Howard Gardner, professor of education and psychology at Harvard University, writes many books on leadership and creativity. One book, Leading Minds, demonstrates how a leader can develop a mindset to pass on values to loved ones.
Gardner argues that what makes a leader is the ability to tell a kind of story — one that explains ourselves to ourselves and gives power and resonance to a collective vision. Churchill told the story of Britain’s indomitable courage in the fight for freedom. Kennedy inspired America’s innovative culture in its quest to send a man to the moon. Gandhi spoke about Indian dignity and non-violent protest. And Martin Luther King Jr. told of how a great nation is racially equal.
Stories give a group a shared identity and sense of purpose.
Philosopher Alasdair MacIntyre also emphasized the importance of narrative to the moral life. “Man,” he writes, “is, in his actions and practice as well as in his fictions, essentially a story-telling animal.” It is through narratives that we learn who we are and how we are called to behave. Take the Bible, for instance.
In Deuteronomy, Moses, when instructing the Israelites of their duties and responsibilities before entering the Promised Land, warns the people no less than fourteen times not to forget. If they forget the past, they will lose their identity and sense of direction and disaster will follow. Not only are the people commanded to remember, but they are also commanded to hand that memory on to their children.
You may find it interesting to note that there is no biblical Hebrew word for history. The closest equivalent is divrei hayamim, “chronicles”. Deuteronomy uses the root zachor, meaning memory.
History refers to others who acted before us. Memory invokes our own involvement in the story. Biblical Hebrew, therefore, asserts that believers collectively participated in the story. Jewish families who read the Passover Haggadah are familiar with this concept through one of the passages. In the passage, a wicked son does not consider himself part of the story and is admonished accordingly. “God brought us forth from Egypt,” he is told.
The greatest of leaders therefore create a collective memory so that the entire group feels like a part of the historical narrative. You can still see the power of this biblical idea today. If you visit the Washington DC Presidential memorials, you will see that each one carries an inscription taken from their words: Jefferson’s “We hold these truths to be self-evident…” Roosevelt’s “The only thing we have to fear is fear itself.” Lincoln’s Gettysburg address “With malice toward none; with charity for all…” Each memorial tells a story.
In contrast, many London monuments have no narrative, no inscription, simply a name — like Churchill. England does not have the same kind of sweeping national narrative because it is largely based not on a covenant but on hierarchy and tradition.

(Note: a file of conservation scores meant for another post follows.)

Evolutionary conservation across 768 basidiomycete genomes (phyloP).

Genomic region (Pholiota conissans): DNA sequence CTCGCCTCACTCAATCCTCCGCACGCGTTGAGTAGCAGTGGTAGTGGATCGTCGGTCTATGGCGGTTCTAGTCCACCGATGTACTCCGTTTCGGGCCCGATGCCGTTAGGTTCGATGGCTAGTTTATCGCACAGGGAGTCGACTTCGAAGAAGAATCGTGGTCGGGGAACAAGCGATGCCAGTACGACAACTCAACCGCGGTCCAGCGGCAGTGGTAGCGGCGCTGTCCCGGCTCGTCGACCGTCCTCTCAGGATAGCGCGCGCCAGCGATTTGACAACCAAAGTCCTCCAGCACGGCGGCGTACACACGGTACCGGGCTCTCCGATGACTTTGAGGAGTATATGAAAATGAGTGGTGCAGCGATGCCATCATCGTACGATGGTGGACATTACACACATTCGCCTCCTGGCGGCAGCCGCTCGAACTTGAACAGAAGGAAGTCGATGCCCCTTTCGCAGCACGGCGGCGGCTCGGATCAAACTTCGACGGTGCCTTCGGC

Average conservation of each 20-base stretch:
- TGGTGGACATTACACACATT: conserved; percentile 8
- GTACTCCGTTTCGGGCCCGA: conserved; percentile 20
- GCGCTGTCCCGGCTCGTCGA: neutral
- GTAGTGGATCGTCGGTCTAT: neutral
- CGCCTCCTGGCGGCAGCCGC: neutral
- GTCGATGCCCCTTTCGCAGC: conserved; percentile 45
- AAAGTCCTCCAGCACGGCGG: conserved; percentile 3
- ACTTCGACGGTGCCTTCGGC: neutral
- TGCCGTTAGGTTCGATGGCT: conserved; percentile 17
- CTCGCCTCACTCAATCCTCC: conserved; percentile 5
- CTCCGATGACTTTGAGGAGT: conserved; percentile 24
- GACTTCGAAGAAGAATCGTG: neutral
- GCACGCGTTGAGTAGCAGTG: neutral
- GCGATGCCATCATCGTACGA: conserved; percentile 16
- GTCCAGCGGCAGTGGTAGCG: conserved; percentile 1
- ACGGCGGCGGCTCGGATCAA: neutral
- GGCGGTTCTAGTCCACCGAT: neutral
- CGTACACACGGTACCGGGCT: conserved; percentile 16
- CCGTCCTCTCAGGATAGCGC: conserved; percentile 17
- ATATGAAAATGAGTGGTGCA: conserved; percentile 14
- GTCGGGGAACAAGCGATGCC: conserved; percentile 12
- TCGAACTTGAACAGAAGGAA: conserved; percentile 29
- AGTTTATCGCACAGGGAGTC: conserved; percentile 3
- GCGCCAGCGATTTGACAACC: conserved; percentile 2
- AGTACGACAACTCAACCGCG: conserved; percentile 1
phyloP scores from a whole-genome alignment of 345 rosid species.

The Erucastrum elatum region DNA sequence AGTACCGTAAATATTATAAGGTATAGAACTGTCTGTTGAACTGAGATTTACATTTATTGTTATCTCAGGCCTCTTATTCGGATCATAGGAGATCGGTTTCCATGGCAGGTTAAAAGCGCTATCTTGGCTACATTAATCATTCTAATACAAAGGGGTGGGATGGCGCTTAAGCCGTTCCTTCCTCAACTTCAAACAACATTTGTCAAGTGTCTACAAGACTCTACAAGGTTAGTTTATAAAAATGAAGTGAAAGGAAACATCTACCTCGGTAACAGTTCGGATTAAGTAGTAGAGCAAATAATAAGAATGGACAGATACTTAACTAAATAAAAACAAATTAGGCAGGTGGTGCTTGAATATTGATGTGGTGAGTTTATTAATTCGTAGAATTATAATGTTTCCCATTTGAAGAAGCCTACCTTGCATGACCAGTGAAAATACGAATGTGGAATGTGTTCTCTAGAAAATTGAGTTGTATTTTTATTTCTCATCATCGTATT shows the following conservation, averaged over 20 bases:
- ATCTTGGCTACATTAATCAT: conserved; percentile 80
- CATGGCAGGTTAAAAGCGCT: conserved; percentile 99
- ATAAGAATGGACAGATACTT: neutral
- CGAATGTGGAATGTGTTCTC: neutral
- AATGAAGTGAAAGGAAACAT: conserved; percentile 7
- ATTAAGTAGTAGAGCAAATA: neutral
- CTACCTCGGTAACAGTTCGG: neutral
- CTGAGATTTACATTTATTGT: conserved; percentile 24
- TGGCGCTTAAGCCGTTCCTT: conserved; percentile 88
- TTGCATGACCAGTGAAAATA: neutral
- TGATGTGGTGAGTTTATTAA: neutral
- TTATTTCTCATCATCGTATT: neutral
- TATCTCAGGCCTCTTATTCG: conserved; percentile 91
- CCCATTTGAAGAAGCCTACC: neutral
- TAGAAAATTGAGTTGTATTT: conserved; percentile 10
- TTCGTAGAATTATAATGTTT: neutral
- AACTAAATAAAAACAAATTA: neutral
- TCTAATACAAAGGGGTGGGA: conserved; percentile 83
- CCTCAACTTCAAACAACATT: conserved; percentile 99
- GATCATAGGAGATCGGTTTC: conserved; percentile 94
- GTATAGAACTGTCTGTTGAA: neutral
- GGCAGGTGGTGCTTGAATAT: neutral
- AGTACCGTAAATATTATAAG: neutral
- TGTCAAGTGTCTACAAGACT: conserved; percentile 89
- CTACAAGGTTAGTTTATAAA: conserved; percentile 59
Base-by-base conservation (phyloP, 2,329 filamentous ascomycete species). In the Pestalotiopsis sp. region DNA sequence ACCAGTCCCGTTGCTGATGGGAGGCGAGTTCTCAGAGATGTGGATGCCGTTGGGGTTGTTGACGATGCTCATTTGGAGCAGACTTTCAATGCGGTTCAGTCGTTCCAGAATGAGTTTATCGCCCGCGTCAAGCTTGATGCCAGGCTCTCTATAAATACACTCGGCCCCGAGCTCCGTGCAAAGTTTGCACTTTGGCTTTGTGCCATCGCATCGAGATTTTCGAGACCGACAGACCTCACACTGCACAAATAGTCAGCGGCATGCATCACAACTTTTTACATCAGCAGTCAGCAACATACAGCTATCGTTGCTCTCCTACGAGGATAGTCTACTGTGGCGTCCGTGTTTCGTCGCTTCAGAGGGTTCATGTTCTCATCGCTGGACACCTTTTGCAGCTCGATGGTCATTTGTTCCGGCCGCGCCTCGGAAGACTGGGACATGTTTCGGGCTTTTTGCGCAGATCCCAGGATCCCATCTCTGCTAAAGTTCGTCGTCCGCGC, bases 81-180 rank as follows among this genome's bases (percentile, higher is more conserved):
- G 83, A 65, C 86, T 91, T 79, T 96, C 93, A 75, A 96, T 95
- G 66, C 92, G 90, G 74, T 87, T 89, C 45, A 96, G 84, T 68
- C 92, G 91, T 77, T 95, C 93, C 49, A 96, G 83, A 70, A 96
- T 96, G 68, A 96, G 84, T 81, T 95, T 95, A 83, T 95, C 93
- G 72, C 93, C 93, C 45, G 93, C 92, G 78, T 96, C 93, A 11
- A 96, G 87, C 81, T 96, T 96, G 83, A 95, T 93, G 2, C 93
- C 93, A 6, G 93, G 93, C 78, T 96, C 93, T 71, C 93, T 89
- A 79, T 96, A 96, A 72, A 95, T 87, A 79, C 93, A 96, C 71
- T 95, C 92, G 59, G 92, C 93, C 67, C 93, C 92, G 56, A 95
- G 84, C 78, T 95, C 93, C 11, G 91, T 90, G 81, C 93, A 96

So how do we apply these lessons to your family and loved ones? What made you into the you you are now? What are your family’s covenants, the principals and attributes that you believe most important? How can we fashion a system to pass these values down to future generations?
So many of my clients, when discussing their estate plans, voice a common concern: “I don’t want my wealth to somehow weaken my children’s drive and ambition.”
This concern has merit. The old saying, “shirt-sleeves to shirt-sleeves in three generations” is found in many different cultures. In Japan, the expression goes, “rice paddies to rice paddies in three generations.” The Scottish say, “The father buys, the son builds, the grandchild sells, and his son begs.”
Family wealth can only survive through a family narrative, passed down from generation to generation. Each generation needs to feel like a part of the original narrative and have an obligation to continue its journey. I believe that we can amend our estate plans to tell our stories and build our narrative for all our loved ones.
Here, I intentionally broaden the definition of wealth. One need not be monetarily wealthy to have those things most important in life, including dignity, respect, honesty, friendship and loyalty.
Why not include, on the opening pages of a will or trust then, how your family’s wealth was acquired? Describe the trials and tribulations it took to accumulate and distribute this inheritance, and what you hope subsequent generations will not only understand but build upon. Enunciate your family’s core covenants. Build your legacy.
It’s always best to discuss these important topics with your loved ones during life. Memorializing your family legacy, however, can certainly be accomplished in your estate planning documents. I’m working on a way to systemize this process in the coming months as part of our unique process, The Family Estate & Legacy Program®.
In the meantime, my suggestion for those of you who this speaks to, is to take the time to write down your thoughts. You probably recall important lessons that your parents and grandparents taught you, probably using a story. Don’t let those valuable insights die with you!
A true leader tells the family story to pass on a shared sense of value and purpose. The families that prosper tend to be the ones that, from generation to generation, become part of a shared narrative. How are you going to create that narrative for your family?
© 2019 Craig R. Hersch. Originally published in the Sanibel Island Sun.